Auto vendors go vocal for local2 min read . Updated: 22 Jul 2020, 08:00 AM IST
The immediate focus is largely on localizing mechanical parts such as forged and machined components
MUMBAI : Automotive component suppliers in India have begun initial steps to de-risk their supply chains to further boost localization and reduce dependency on imports from China, said officials from six large tier-I suppliers.
This comes amid supply chain disruptions caused by the coronavirus pandemic that originated in China and the recent worsening of ties with the northern neighbour following a deadly border clash between soldiers of the two countries in June.
The immediate focus is largely on localizing mechanical parts such as forged and machined components and lightweight polymer-based parts, referred to by the officials as low-hanging fruits that could be localized in a short period.
However, the dependency on China for electronics and electrical parts, semi-conductor-based components, tooling and moulds, and some specific raw materials such as magnets (used in electric motors) and others will take time, said officials at three of the companies cited above.
Vinnie Mehta, director general at industry body Automotive Component Manufacturers Association of India (Acma), said parts required to meet Bharat Stage-VI emission regulations would see increased localization over the next few quarters. Such parts, including electronic fuel injection systems and catalytic converters, are currently sourced from China.
“The process of looking beyond China and to de-risk supply chains began as early as February (when supply disruptions began due to the coronavirus outbreak in China) and it is gradually gaining momentum. However, this cannot happen overnight," said Mehta.
“Certain automotive components are imported from China purely on the back of cost competitiveness and development capabilities. However, domestic capabilities need to be built to produce these parts. The auto industry, along with the concerned government departments, must work together to harness the low-hanging fruits beginning with the mechanical parts that can be localized first," Mehta added.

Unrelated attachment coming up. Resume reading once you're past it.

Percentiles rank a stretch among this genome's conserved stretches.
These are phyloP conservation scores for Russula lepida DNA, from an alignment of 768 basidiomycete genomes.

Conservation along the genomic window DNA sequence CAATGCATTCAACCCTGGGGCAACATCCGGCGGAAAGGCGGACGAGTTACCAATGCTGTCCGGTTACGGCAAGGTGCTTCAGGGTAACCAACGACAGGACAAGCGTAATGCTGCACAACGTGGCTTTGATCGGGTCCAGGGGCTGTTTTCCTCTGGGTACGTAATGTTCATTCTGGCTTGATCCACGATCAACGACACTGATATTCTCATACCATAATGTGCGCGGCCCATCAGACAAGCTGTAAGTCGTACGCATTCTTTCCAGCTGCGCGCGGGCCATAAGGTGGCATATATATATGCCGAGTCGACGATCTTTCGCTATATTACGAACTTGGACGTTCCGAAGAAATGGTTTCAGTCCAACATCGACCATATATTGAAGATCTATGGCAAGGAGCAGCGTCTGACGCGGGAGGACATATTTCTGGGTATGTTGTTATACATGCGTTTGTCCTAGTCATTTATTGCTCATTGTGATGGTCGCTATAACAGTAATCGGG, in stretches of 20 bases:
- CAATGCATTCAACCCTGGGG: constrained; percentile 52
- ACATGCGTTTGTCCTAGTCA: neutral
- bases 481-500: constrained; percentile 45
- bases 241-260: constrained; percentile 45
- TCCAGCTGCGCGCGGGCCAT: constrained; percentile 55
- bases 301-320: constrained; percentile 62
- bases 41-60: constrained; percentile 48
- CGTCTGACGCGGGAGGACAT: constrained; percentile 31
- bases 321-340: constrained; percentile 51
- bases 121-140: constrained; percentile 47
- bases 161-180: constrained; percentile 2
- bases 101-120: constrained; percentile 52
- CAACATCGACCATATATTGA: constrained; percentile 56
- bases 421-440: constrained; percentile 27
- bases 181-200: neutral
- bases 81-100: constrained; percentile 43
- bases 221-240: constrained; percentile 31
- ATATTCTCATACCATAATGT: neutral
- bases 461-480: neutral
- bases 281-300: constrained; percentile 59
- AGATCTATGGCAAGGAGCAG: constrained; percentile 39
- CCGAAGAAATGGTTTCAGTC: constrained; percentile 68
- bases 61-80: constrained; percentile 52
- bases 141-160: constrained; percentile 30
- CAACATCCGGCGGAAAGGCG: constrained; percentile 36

To be sure, while automakers have already started working with parts suppliers to localize parts ever since their production schedules got disrupted in January and February due to the shortage of parts supply from China, they believe that it will take at least 3-5 years to start local manufacturing of electronics and critical engine parts.
Suppliers of the driveline products such as differential bevel gears and electrical products including starter and alternator have plans to considerably reduce imports from China.
Vivek Vikram Singh, managing director and group chief executive at Sona Comstar, said that while the driveline business is fully localized, there are still some parts imported from China that are used in manufacturing electric motors.
“We have virtually no imports in our driveline business from China or anywhere. Chinese imports are largely in our electric motors business, where there is no availability of some parts such as magnets, some electronics and some other proprietary parts in India. These imports used to constitute 10-11% of our total material cost last year. This year, we have intensified our localization efforts and it now stands at 7% and our aim is to reduce it further to 2-3% in the next 3-4 months," Singh said.